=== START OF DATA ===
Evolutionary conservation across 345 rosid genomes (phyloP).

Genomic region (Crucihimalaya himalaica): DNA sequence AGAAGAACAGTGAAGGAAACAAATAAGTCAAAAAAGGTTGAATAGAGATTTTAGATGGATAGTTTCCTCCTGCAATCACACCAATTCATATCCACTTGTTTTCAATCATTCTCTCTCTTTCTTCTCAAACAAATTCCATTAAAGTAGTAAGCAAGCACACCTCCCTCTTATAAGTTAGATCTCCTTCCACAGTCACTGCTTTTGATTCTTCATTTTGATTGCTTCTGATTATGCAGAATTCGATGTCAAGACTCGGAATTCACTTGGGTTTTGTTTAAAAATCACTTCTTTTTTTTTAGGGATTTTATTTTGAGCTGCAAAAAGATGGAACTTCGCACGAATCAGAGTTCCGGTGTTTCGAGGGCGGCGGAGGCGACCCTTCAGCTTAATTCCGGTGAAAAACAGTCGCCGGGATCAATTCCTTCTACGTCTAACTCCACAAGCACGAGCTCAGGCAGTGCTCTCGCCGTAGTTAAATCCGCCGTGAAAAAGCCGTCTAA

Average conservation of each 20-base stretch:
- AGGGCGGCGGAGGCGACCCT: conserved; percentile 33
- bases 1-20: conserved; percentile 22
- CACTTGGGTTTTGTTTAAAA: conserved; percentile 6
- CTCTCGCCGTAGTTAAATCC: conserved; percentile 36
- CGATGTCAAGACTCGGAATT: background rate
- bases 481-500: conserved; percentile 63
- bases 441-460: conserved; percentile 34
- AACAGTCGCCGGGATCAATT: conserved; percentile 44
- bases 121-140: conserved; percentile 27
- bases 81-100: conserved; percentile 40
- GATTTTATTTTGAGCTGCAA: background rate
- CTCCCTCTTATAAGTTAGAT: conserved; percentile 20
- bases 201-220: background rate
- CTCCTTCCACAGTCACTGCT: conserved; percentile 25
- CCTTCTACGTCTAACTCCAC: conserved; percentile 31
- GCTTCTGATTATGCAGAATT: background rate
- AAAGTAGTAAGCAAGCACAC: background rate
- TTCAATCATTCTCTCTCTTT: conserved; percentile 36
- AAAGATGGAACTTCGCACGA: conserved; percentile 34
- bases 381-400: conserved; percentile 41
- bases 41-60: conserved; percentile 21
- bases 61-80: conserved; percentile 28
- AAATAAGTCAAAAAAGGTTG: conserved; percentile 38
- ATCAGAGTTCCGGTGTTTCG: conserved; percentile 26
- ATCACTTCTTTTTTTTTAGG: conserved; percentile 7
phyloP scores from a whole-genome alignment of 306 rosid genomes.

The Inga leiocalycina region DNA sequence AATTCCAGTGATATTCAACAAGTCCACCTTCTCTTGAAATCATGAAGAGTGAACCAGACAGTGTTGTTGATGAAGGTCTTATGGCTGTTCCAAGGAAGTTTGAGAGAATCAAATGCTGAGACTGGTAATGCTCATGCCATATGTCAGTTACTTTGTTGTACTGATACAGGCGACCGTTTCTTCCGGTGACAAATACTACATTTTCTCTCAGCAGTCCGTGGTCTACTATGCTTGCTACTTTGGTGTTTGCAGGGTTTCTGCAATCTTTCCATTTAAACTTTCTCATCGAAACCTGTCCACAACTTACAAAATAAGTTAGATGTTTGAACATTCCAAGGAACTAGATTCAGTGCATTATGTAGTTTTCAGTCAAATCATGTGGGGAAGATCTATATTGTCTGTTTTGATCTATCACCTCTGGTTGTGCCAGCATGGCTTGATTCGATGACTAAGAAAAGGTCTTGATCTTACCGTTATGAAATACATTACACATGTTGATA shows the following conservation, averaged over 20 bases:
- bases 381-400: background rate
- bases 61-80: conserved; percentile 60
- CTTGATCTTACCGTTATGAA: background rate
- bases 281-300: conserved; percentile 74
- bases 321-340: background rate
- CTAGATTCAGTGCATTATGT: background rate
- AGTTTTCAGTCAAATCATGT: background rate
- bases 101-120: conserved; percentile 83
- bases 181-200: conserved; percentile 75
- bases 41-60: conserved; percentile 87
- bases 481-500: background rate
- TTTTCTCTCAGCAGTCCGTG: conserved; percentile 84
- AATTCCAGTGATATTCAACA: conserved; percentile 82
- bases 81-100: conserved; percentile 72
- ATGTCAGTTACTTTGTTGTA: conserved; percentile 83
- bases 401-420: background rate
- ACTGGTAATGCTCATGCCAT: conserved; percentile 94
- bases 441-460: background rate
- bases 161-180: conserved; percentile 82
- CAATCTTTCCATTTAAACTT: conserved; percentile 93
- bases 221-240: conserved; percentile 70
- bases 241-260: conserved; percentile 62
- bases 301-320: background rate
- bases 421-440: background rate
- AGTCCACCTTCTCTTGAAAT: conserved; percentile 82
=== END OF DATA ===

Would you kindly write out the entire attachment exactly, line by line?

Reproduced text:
Evolutionary conservation across 345 rosid genomes (phyloP).

Genomic region (Crucihimalaya himalaica): DNA sequence AGAAGAACAGTGAAGGAAACAAATAAGTCAAAAAAGGTTGAATAGAGATTTTAGATGGATAGTTTCCTCCTGCAATCACACCAATTCATATCCACTTGTTTTCAATCATTCTCTCTCTTTCTTCTCAAACAAATTCCATTAAAGTAGTAAGCAAGCACACCTCCCTCTTATAAGTTAGATCTCCTTCCACAGTCACTGCTTTTGATTCTTCATTTTGATTGCTTCTGATTATGCAGAATTCGATGTCAAGACTCGGAATTCACTTGGGTTTTGTTTAAAAATCACTTCTTTTTTTTTAGGGATTTTATTTTGAGCTGCAAAAAGATGGAACTTCGCACGAATCAGAGTTCCGGTGTTTCGAGGGCGGCGGAGGCGACCCTTCAGCTTAATTCCGGTGAAAAACAGTCGCCGGGATCAATTCCTTCTACGTCTAACTCCACAAGCACGAGCTCAGGCAGTGCTCTCGCCGTAGTTAAATCCGCCGTGAAAAAGCCGTCTAA

Average conservation of each 20-base stretch:
- AGGGCGGCGGAGGCGACCCT: conserved; percentile 33
- bases 1-20: conserved; percentile 22
- CACTTGGGTTTTGTTTAAAA: conserved; percentile 6
- CTCTCGCCGTAGTTAAATCC: conserved; percentile 36
- CGATGTCAAGACTCGGAATT: background rate
- bases 481-500: conserved; percentile 63
- bases 441-460: conserved; percentile 34
- AACAGTCGCCGGGATCAATT: conserved; percentile 44
- bases 121-140: conserved; percentile 27
- bases 81-100: conserved; percentile 40
- GATTTTATTTTGAGCTGCAA: background rate
- CTCCCTCTTATAAGTTAGAT: conserved; percentile 20
- bases 201-220: background rate
- CTCCTTCCACAGTCACTGCT: conserved; percentile 25
- CCTTCTACGTCTAACTCCAC: conserved; percentile 31
- GCTTCTGATTATGCAGAATT: background rate
- AAAGTAGTAAGCAAGCACAC: background rate
- TTCAATCATTCTCTCTCTTT: conserved; percentile 36
- AAAGATGGAACTTCGCACGA: conserved; percentile 34
- bases 381-400: conserved; percentile 41
- bases 41-60: conserved; percentile 21
- bases 61-80: conserved; percentile 28
- AAATAAGTCAAAAAAGGTTG: conserved; percentile 38
- ATCAGAGTTCCGGTGTTTCG: conserved; percentile 26
- ATCACTTCTTTTTTTTTAGG: conserved; percentile 7
phyloP scores from a whole-genome alignment of 306 rosid genomes.

The Inga leiocalycina region DNA sequence AATTCCAGTGATATTCAACAAGTCCACCTTCTCTTGAAATCATGAAGAGTGAACCAGACAGTGTTGTTGATGAAGGTCTTATGGCTGTTCCAAGGAAGTTTGAGAGAATCAAATGCTGAGACTGGTAATGCTCATGCCATATGTCAGTTACTTTGTTGTACTGATACAGGCGACCGTTTCTTCCGGTGACAAATACTACATTTTCTCTCAGCAGTCCGTGGTCTACTATGCTTGCTACTTTGGTGTTTGCAGGGTTTCTGCAATCTTTCCATTTAAACTTTCTCATCGAAACCTGTCCACAACTTACAAAATAAGTTAGATGTTTGAACATTCCAAGGAACTAGATTCAGTGCATTATGTAGTTTTCAGTCAAATCATGTGGGGAAGATCTATATTGTCTGTTTTGATCTATCACCTCTGGTTGTGCCAGCATGGCTTGATTCGATGACTAAGAAAAGGTCTTGATCTTACCGTTATGAAATACATTACACATGTTGATA shows the following conservation, averaged over 20 bases:
- bases 381-400: background rate
- bases 61-80: conserved; percentile 60
- CTTGATCTTACCGTTATGAA: background rate
- bases 281-300: conserved; percentile 74
- bases 321-340: background rate
- CTAGATTCAGTGCATTATGT: background rate
- AGTTTTCAGTCAAATCATGT: background rate
- bases 101-120: conserved; percentile 83
- bases 181-200: conserved; percentile 75
- bases 41-60: conserved; percentile 87
- bases 481-500: background rate
- TTTTCTCTCAGCAGTCCGTG: conserved; percentile 84
- AATTCCAGTGATATTCAACA: conserved; percentile 82
- bases 81-100: conserved; percentile 72
- ATGTCAGTTACTTTGTTGTA: conserved; percentile 83
- bases 401-420: background rate
- ACTGGTAATGCTCATGCCAT: conserved; percentile 94
- bases 441-460: background rate
- bases 161-180: conserved; percentile 82
- CAATCTTTCCATTTAAACTT: conserved; percentile 93
- bases 221-240: conserved; percentile 70
- bases 241-260: conserved; percentile 62
- bases 301-320: background rate
- bases 421-440: background rate
- AGTCCACCTTCTCTTGAAAT: conserved; percentile 82